It is important to note that toward the end of World War II a more advanced bazooka was developed, which would have aided American troops in Korea. 


However, because of the peace dividend following the war and the belief that ground forces would play a minor role based on the National Security Strategy, the modernized bazooka program was terminated.


Just five years after the United States led the world to victory in World War II, the force was hollowed to the extent that it was very nearly driven into the sea by the North Korean Army.


To this day the Korean War provides a stark reminder of the consequences of sending an under-trained and poorly equipped force into battle. 


Similarly, who could have imagined then, that in the year 2013 we’d be facing a nuclear capable North Korea, who just last week threatened to strike our nation’s capitol?


The defeat of this Task Force by the North Koreans was later encapsulated within the military vernacular to mean a defeat due to a failure in leadership combined with poor training and poor equipment.


Task Force Smith is synonymous with a “hollow” force and provides a modern example of how complacency following the drawdown from major contingencies can result in death and defeat on the battlefield. 


It has often been sited that leadership, here in Washington, not on the ground, was a factor leading to that particular defeat in Korea.  


The Service Chiefs have a responsibility to provide a national security strategy based on their assessment of threats to the United States, not a regurgitation of the administration’s political agenda.


The nation depends on these men and women to provide us the facts and analysis without politics.


I say this with a deep concern for the direction of our national security based on well documented historical examples. 


None of us want to find ouseleves in 5, 10 or maybe 20 years from now staring at the hulks of burning buildings on a television screen, wondering whether if we had done the right thing at the right time, or provided the force of leadership that our nation expected of us, that we could have avoided the next disaster.


The modern battlefield is more complex and dynamic than ever before.


No longer does an enemy have to mass great power, an army, and travel thousands of miles to attack our country or our allies. 


Advances in technology have fused personal, government and business spheres into one interdependent global community that communicates in real time. 


This newer and smarter world is dramatically changing geo-political dynamics by opening portals to information in previously walled off segments of the globe.


While these changes have unquestionable advantages, they bring with them no shortage of risk. 


Interconnectivity on the battlefield and in everyday life requires us to rethink our approach to national security to incorporate cyber-security factors, economic factors, and energy security to name a few. 


What threats do traditional armies or small terrorist organizations pose to our nation and what tools are they using to attack us?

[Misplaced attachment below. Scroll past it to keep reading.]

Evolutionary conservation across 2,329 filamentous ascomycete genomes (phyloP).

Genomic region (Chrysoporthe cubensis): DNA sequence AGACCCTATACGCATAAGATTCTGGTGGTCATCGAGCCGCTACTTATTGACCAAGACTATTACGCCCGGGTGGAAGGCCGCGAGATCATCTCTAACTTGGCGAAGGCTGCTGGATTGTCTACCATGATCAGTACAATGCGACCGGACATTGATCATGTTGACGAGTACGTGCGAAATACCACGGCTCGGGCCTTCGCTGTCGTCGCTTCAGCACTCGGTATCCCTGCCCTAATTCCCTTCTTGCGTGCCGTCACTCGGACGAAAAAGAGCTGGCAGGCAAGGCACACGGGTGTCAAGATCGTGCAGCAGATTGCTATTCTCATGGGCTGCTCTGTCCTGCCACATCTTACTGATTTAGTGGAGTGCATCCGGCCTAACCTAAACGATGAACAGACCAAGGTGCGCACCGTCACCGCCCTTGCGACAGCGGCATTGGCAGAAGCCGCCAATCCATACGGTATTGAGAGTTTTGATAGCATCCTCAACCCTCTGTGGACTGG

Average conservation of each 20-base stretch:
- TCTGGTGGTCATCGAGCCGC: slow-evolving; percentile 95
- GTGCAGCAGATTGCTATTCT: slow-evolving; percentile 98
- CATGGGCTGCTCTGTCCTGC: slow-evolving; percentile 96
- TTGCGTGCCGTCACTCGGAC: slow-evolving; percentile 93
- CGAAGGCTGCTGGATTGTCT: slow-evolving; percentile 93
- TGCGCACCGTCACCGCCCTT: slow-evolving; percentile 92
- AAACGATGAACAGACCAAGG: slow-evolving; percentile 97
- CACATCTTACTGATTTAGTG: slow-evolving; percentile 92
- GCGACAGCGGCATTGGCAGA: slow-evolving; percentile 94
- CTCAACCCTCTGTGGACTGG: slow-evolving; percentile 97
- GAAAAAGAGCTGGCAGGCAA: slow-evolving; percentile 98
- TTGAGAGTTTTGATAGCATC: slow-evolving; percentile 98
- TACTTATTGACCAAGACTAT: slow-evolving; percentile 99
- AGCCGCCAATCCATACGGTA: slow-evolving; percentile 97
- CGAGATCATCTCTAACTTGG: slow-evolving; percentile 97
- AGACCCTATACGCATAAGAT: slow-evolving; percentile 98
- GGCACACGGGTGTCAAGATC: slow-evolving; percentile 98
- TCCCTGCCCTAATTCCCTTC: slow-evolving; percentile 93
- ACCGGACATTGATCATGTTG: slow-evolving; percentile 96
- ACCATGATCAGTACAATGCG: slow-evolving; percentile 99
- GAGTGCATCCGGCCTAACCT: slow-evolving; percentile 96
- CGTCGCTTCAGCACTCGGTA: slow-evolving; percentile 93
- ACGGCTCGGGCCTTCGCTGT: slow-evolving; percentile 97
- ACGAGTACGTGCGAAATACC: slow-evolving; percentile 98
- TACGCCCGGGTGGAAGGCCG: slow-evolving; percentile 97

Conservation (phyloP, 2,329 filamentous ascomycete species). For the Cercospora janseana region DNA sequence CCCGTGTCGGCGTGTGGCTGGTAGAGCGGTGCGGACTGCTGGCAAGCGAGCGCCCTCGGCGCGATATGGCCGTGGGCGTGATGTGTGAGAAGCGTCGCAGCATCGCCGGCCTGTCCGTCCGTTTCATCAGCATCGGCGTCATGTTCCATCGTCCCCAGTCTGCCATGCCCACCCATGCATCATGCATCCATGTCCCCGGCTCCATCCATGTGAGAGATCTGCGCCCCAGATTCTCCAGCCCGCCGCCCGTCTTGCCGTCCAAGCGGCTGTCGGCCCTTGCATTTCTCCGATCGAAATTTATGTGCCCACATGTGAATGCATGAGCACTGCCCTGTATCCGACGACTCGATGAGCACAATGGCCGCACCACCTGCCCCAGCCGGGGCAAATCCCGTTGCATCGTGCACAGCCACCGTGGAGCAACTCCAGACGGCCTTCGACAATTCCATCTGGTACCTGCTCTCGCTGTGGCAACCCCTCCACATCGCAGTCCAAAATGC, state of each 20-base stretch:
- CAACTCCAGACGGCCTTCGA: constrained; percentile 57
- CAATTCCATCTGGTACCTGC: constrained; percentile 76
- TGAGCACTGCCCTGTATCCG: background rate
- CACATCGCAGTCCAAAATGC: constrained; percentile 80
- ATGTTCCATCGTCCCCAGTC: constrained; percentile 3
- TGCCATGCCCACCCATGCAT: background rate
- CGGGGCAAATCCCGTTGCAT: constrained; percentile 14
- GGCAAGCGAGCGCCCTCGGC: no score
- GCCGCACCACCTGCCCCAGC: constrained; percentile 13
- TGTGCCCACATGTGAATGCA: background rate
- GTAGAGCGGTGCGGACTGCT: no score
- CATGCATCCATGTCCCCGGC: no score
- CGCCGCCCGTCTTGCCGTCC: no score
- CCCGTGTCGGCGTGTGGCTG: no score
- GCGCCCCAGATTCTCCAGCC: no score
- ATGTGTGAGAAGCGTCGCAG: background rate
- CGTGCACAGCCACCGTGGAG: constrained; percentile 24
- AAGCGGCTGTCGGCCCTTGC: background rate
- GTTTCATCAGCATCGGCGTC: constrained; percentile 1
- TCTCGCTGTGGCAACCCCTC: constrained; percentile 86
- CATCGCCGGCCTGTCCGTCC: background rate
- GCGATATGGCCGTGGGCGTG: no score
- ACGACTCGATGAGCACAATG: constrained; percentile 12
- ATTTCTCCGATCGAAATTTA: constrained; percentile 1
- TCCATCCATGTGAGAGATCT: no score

Are we building the right defenses to keep our nation safe?


Finally, do we have the right acquisition strategy to provide for national defense in an era when threats evolve at such a rapid pace? 


Given the current budget environment, what level of risk should we assume and where should we assume it?


These are all questions I intend to confront as the Chairman of the House Armed Services Tactical Air and Land Subcommittee.


General Martin Dempsey, the Chairman of the Joint Chiefs of Staff has stated that sequestration would put our military on a path where the "force is so degraded and so unready" that it would be "immoral to use the force.” 


This, and the reasons I’ve outlined, are why it is so important for Congress to exercise its responsibilities under Article 1 section 8 of the United States Constitution:  “The Congress shall have the power to raise and support Armies.” 


We in Congress must challenge the assumptions and assertions made by any Administration.


This ensures that our men and women in uniform have the necessary equipment, training, resources and leadership they need to carry out their mission and return home safely.


We must never again allow our warfighters to be deployed underprepared.  


During a recent House Armed Services Committee hearing, General Dempsey quoted General Omar Bradley.


In his memoirs, Bradley said that the biggest mistake he ever made was that he knew that the Army was on the wrong path and wouldn't be able to fight its way out of a paper bag in the early 1950’s.


That was his greatest mistake – one we have the prospect of facing today.


Turning to sequestration – I must reiterate that I voted against this mess.


We must not let the sequester, which the President and Congressional leadership promised would not happen, to further jeopardize our national security.


If Sequestration remains law, it will be 10 years of arbitrary, across the board reductions that will unquestionably limit modernization funding.  


For some that may be an acceptable risk; for me it is not.   


The Subcommittee will examine all of the existential and disruptive threats facing this nation.


Examine the current capabilities we have in the inventory to address these threats.


Identify any gaps in this capability, and then determine the policy and modernization strategies and programs that will be required across the Future Years Defense program. 


Tough decisions will undoubtedly have to be made, but a balance must be struck. 


I can assure you that we will continue to provide the necessary oversight required to best protect this country, and to maintain a viable industrial base. 


Simply, we will have to learn the lessons of history – and not repeat them.


Never again should there be another Task Force Smith.